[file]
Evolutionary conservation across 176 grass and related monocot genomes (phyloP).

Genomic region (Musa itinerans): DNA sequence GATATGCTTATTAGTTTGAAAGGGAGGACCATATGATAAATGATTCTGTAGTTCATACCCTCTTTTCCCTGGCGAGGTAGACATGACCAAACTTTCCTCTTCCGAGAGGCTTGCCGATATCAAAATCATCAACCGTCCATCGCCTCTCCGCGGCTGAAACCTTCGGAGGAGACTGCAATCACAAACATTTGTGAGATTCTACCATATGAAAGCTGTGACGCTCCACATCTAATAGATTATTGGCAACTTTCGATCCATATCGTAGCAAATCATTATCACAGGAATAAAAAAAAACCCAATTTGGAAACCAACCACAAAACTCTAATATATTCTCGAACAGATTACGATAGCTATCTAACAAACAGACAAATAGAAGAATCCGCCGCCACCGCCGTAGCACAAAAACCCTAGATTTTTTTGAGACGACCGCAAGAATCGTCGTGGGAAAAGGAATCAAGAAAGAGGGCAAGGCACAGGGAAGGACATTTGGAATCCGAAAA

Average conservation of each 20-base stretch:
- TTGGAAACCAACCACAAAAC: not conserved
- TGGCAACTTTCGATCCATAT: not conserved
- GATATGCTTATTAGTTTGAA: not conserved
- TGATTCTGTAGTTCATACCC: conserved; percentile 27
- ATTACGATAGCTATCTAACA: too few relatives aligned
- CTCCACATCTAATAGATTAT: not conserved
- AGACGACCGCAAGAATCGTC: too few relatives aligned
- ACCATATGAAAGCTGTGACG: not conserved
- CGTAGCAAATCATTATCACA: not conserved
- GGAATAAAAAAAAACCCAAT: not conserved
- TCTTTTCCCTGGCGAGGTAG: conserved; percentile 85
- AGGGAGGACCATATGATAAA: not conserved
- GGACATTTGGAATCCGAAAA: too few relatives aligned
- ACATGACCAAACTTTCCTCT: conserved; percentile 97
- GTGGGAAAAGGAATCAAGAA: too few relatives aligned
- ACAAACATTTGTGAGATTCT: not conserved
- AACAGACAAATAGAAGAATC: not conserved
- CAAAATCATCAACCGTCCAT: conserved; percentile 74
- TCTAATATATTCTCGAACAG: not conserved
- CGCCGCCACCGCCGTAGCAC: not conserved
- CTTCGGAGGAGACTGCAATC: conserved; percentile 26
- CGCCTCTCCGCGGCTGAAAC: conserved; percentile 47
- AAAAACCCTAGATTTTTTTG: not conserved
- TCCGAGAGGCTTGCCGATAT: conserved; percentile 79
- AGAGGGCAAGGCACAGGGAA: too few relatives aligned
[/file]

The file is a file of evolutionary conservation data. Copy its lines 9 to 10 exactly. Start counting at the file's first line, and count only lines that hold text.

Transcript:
- CTCCACATCTAATAGATTAT: not conserved
- AGACGACCGCAAGAATCGTC: too few relatives aligned